How The 5.9L Cummins Changed The Diesel Pickup Segment Forever
It’s the mid 1980s and you’re on the hunt for a new -ton or larger truck… The only manufacturers offering diesels are Ford and GM—and while they’re torquey, the indirect injection, non-turbo power plants don’t quite keep pace with the larger gas engine offerings of the day. Although the idea of getting double the mileage of a big-block appeals to you, the thought of being passed by anything and everything with a trailer behind you is a deal-breaker. The proven, big-cube gasoline V-8 wins out in the end. Just a decade later, justifying the purchase of a gas-powered -ton pickup is significantly harder to do. This is a direct result of Dodge getting into the diesel game back in 1989, which revolutionized the truck segment.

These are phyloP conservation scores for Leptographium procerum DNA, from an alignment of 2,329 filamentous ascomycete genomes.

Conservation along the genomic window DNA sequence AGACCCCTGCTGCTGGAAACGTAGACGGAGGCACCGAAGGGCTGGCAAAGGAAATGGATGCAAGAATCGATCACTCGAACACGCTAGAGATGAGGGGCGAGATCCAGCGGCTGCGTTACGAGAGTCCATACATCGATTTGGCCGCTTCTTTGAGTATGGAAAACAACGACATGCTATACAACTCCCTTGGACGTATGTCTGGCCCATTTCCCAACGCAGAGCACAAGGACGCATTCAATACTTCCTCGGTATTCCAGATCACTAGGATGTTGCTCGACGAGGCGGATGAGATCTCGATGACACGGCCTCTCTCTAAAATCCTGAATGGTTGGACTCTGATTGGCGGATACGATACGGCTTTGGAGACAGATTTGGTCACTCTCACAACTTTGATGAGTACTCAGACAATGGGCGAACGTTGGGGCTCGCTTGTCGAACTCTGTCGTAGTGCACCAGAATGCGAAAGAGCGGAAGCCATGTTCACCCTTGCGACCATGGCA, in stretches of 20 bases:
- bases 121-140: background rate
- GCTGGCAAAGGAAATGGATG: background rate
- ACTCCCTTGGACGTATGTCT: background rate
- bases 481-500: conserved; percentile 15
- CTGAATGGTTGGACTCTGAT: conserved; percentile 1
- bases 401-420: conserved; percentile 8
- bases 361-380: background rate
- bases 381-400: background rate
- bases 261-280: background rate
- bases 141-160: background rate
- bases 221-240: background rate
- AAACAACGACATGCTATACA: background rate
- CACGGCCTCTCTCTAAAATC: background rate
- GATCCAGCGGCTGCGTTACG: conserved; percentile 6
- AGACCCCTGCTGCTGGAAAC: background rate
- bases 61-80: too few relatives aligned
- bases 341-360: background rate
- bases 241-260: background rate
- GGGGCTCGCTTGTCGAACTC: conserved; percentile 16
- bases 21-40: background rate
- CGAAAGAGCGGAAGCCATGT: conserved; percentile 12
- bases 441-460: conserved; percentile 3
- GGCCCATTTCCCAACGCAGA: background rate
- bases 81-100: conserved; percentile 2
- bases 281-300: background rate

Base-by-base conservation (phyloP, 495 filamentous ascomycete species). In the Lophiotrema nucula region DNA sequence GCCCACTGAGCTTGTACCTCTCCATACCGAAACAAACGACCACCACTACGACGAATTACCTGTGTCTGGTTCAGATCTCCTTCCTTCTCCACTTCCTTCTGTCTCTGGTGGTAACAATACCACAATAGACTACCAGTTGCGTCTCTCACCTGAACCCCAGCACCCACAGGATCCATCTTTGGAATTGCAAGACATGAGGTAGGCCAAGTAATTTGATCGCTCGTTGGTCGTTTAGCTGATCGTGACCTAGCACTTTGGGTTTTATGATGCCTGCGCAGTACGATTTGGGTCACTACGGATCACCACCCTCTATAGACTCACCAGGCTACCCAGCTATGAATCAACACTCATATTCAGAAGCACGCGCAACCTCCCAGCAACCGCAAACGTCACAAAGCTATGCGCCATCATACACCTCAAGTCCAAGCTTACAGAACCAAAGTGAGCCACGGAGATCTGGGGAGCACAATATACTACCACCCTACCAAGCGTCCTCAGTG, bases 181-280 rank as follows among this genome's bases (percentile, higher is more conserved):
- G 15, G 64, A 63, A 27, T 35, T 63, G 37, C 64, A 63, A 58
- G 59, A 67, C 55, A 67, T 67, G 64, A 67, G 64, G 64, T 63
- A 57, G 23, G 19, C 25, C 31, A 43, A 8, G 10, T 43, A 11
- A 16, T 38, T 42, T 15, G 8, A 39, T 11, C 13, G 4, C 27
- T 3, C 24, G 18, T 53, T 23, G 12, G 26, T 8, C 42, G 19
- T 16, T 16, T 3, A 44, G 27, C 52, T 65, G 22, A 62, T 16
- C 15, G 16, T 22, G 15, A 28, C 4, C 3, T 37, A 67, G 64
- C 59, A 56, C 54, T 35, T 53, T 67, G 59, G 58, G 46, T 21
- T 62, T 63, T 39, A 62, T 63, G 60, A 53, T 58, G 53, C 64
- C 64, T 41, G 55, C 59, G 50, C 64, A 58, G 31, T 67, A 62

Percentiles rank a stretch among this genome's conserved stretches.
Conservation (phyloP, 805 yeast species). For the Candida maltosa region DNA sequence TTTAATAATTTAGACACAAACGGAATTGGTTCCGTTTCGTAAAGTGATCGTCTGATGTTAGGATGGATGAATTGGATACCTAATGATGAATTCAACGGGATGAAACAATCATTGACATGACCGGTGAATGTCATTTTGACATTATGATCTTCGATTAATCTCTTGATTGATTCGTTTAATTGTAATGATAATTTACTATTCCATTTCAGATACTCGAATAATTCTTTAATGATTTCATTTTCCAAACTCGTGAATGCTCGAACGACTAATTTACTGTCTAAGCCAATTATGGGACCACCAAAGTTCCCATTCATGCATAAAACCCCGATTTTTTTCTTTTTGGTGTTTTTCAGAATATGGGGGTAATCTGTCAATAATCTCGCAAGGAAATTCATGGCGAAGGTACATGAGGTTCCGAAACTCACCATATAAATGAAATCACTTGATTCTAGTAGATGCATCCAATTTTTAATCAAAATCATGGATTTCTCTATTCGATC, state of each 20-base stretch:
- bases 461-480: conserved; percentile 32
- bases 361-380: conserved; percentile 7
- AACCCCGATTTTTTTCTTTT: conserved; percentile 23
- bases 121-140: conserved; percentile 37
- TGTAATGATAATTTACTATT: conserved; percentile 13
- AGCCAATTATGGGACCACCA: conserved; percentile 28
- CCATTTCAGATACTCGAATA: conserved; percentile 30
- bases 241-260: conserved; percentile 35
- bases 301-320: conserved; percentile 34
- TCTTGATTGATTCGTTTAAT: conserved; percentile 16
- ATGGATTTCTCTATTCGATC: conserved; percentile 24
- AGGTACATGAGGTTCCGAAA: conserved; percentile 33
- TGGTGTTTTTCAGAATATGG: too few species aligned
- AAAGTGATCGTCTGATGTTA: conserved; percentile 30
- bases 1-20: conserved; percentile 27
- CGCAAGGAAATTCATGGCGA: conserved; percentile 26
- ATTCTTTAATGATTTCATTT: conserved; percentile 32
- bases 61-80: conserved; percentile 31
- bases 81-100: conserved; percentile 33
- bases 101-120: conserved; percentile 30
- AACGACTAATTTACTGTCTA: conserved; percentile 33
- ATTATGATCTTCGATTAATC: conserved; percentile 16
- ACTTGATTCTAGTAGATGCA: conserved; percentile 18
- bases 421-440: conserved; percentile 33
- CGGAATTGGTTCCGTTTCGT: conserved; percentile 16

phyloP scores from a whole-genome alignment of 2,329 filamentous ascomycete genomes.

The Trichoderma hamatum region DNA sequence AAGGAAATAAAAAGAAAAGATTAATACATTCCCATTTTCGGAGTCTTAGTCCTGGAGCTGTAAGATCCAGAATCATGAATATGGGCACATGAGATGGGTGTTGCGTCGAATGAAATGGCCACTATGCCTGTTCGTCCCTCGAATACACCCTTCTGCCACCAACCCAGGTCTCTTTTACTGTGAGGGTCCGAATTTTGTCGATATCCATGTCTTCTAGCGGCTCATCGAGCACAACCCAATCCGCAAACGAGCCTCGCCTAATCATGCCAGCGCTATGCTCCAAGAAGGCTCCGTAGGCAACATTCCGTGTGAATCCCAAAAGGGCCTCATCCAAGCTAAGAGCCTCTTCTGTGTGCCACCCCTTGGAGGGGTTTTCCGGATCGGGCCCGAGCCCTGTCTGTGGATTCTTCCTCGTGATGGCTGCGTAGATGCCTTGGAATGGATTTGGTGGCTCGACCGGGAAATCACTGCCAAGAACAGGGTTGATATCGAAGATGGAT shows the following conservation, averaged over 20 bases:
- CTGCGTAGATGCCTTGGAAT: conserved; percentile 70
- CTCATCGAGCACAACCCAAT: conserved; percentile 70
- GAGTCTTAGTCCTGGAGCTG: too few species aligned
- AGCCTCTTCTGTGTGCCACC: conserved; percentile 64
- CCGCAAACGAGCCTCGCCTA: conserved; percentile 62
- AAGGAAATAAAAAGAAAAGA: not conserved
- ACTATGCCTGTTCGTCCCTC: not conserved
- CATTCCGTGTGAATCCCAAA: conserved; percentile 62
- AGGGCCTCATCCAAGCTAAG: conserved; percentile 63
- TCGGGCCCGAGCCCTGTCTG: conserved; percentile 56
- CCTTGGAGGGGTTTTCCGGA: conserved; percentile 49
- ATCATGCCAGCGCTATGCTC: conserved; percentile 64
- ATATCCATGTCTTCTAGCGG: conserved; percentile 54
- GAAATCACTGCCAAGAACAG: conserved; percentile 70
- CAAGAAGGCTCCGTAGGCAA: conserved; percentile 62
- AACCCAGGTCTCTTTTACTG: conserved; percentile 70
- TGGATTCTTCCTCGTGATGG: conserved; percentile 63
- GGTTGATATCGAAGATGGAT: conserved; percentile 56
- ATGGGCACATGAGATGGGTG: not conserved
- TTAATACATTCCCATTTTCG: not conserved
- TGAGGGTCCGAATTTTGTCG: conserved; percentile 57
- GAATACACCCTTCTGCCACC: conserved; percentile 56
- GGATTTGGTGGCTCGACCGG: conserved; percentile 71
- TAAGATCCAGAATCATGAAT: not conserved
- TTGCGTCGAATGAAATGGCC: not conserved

Up until Dodge entered the fray, Ford and GM were practically on cruise control, enjoying the added sales that came from those interested in the compression ignition side of life. When the Cummins option graced Dodge trucks, it was more than a contender. It dominated the class and made diesel a much more attractive choice for consumers. In a series of firsts, the Cummins brought direct injection, turbocharging, and 400 lb-ft of torque to the diesel pickup segment. This time, we’re cracking open the history book for a look back at the engine that ignited the torque wars between OEM’s, initiated the never-ending battles for class-leading payload and towing capacity, and even introduced us to diesel performance as we know it today: the 5.9L 6BT Cummins.